• It would have been much better with cats and traps had BAE built it to be easily convertible as they where required to. That didnt fit with BAE’s agenda for the F35B which has significant short comings in range and payload so the UK government is now stuck with it.

    • Astute Class is fantastic and envied even by the USN.
      Daring Class (US-made intercooler problems aside) is fantastic and envied even by the USN.
      Queen Elizabeth Class is exceeding expectations in initial testing and already warmly praised as a platform by the USN.

      BAES build good ships. The only criticism is cost overruns – and I’d rather pay more than get less.

    • I suspect not ASW but with limited AAW. Mostly patrol, counter piracy, flag showing etc but with some bite i.e. a few ASM (when we get some) and Wildcat.

      Basically like the MEKO design for South Africa.

      • Agreed. The South African Valour Class are nice ships although also an example of how assessing a navy is more than just counting ships, missiles etc. I spend about 5 months each year in South Africa and a report from about 6 months ago in the local press claimed that only one of the 4 South African Valour class frigates is fully seaworthy, another hadn’t put to sea for 3 years, and the other 2 were slowly being cannibalised for parts. Not a pretty picture.

          • Lack of management and misappropriation of funds Rob. Unfortunately the current administration don’t do maintenance and this applies across the spectrum of government

        • So I’m not hearing anything that OPV, T26 or T45 aren’t offering and more importantly (for me) that I wouldn’t rather be done by one of the other three for any of those roles.

          I’m hearing ‘a bit more menace than an OPV but less than a T26’ Under what sustained circumstances would that work?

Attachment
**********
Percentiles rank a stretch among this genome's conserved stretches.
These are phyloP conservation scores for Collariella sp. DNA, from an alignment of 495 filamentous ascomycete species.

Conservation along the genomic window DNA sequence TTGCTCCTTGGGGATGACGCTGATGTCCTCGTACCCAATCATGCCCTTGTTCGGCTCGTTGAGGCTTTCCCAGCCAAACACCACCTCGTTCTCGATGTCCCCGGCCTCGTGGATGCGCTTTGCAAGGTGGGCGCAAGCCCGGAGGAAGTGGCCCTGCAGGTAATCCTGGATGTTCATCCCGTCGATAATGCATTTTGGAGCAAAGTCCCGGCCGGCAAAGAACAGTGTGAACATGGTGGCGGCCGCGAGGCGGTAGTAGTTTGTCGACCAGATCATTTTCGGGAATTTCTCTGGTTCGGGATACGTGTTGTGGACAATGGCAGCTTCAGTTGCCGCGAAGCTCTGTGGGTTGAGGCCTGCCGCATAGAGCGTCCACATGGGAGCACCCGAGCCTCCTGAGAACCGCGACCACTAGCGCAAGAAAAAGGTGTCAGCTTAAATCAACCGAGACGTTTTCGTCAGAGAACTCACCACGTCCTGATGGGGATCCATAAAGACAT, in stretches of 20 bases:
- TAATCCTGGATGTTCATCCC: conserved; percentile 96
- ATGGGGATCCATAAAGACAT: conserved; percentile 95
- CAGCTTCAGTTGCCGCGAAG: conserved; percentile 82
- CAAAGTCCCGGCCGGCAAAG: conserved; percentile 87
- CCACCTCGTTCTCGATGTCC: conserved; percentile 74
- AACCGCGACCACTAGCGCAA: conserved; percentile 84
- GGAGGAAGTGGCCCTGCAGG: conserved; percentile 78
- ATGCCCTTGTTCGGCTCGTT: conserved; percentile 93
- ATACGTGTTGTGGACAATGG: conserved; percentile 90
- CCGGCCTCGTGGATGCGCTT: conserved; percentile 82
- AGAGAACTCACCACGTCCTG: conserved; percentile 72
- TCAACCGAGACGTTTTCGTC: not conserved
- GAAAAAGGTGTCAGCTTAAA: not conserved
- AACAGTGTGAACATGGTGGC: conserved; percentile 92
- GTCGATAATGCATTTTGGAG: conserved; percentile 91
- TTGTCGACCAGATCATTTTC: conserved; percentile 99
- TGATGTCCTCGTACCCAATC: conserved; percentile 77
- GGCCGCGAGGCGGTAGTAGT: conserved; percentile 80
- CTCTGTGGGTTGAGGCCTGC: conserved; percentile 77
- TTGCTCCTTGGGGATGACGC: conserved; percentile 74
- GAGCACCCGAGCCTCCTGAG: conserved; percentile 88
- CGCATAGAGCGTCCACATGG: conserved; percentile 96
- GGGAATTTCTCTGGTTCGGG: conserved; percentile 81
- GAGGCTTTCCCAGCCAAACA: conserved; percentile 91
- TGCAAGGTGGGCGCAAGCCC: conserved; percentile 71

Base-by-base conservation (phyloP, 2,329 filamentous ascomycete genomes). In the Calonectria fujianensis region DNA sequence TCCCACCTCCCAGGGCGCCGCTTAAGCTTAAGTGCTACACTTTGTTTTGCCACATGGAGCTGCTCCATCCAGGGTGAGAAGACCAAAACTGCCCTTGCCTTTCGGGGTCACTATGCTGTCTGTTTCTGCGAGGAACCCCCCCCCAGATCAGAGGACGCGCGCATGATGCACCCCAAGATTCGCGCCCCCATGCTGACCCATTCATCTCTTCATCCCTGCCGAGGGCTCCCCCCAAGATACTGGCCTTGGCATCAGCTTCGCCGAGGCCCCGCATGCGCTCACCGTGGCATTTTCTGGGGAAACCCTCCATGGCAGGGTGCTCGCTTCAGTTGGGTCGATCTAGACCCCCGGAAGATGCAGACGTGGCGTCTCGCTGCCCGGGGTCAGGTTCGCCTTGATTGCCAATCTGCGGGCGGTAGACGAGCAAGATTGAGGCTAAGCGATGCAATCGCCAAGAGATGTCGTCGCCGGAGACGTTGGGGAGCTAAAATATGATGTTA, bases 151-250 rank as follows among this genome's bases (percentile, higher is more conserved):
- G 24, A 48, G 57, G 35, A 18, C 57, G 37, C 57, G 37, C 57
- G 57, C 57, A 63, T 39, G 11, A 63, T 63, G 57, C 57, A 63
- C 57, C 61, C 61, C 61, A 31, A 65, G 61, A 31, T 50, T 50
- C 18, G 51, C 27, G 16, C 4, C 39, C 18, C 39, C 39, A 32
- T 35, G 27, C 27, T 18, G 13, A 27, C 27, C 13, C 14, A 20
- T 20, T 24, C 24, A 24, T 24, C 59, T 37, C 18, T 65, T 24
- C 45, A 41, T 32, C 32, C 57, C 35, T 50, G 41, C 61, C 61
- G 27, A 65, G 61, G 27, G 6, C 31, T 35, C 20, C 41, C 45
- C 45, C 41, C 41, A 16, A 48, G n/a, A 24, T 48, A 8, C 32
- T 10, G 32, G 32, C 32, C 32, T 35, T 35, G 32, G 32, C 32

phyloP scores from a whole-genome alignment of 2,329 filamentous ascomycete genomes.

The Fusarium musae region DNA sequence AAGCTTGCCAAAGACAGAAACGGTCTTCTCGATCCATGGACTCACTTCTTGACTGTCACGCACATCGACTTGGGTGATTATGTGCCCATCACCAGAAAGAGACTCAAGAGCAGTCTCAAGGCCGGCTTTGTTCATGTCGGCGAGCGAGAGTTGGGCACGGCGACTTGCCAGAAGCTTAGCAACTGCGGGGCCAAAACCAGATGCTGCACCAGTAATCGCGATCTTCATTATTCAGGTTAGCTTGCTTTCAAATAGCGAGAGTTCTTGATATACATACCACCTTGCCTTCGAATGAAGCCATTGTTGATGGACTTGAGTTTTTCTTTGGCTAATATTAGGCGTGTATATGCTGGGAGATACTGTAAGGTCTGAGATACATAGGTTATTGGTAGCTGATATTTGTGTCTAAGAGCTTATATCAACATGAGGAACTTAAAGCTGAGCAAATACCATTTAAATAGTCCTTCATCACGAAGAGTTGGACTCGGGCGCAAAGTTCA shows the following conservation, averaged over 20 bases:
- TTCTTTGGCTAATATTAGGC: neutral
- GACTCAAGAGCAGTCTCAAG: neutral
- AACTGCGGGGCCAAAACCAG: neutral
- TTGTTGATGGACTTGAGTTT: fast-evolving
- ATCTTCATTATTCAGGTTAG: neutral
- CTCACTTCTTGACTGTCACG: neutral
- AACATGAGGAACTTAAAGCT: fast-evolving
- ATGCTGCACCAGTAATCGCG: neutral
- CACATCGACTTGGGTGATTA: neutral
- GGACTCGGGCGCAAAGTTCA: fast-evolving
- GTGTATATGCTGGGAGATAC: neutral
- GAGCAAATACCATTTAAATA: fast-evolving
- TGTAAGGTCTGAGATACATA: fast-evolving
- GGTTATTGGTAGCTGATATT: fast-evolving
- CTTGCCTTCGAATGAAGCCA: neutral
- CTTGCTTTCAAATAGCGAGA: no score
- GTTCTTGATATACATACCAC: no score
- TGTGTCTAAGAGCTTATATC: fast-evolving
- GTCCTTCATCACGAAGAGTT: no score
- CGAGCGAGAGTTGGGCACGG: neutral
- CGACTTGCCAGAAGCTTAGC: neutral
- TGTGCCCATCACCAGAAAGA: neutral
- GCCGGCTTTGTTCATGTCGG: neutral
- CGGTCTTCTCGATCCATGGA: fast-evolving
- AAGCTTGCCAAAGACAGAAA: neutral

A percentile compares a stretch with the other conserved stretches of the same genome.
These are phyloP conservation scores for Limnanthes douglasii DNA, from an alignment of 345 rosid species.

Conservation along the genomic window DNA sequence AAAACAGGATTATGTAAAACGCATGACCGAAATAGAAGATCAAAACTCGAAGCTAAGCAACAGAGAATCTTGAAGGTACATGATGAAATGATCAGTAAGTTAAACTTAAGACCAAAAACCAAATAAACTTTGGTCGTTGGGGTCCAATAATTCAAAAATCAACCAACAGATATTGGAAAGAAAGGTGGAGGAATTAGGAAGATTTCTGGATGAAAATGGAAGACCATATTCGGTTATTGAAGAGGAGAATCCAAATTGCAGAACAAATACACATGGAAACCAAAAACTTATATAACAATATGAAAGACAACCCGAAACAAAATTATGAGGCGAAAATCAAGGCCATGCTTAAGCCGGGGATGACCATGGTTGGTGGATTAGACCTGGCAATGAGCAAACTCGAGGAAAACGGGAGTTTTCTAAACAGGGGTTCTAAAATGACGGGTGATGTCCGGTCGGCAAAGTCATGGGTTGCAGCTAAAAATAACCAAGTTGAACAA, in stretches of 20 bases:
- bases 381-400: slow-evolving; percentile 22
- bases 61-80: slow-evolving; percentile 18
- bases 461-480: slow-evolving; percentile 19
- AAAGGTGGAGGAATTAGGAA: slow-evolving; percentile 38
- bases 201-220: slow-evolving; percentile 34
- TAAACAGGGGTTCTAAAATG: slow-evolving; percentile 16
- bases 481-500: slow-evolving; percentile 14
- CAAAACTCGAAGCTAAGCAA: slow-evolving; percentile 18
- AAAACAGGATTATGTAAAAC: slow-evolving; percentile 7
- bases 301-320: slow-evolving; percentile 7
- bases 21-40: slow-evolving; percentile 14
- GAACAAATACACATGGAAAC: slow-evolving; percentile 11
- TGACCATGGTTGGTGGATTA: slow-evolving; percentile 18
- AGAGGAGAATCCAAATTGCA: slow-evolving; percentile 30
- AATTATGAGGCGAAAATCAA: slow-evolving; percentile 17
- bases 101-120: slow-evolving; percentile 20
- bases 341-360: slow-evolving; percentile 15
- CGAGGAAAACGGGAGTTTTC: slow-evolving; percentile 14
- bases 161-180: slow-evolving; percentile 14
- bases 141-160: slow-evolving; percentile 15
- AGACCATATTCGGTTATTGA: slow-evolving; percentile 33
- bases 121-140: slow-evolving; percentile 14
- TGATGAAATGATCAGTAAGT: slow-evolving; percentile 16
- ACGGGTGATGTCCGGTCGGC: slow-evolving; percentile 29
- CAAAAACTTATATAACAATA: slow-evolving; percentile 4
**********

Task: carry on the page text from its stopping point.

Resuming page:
• Menacing presence? But you are right, we are building Type 31 because the GP Type 26 would be almost as expensive as the ASW Type 26.

  6. Could this be the T31? Very probably. Should it be the T31 is the more interesting question. I certainly hope not. I know that Venator 110 is mostly paper planning with a bit of tank testing on the hull form but Cutlass still needs some design to do the stretch which is probably non-trivial and based on what’s been released so far Cutlass looks less capable than Venator 110 and, being BAE, probably more expensive. I hope they go with Venator 110.

      • Well, with the huge caveat that pretty much all we have to go on for Cutlass are renders and the base Khareef-class spec you could very reasonably criticise my making any comparative observations at this time even though I did caveat it with “looks less capable” but, on the basis of the absurdly tenuous source material (and I’ll phrase my comparisons as questions rather than assertions because your polite challenge is justified)…

        Venator appears to have flexible mission spaces under the flight deck, behind the hangar, and twin container storage between the radar mast and funnel. Will Cutlass have that much? At this point in time I see no mention of it but maybe that’s because BAE haven’t spoken about it yet.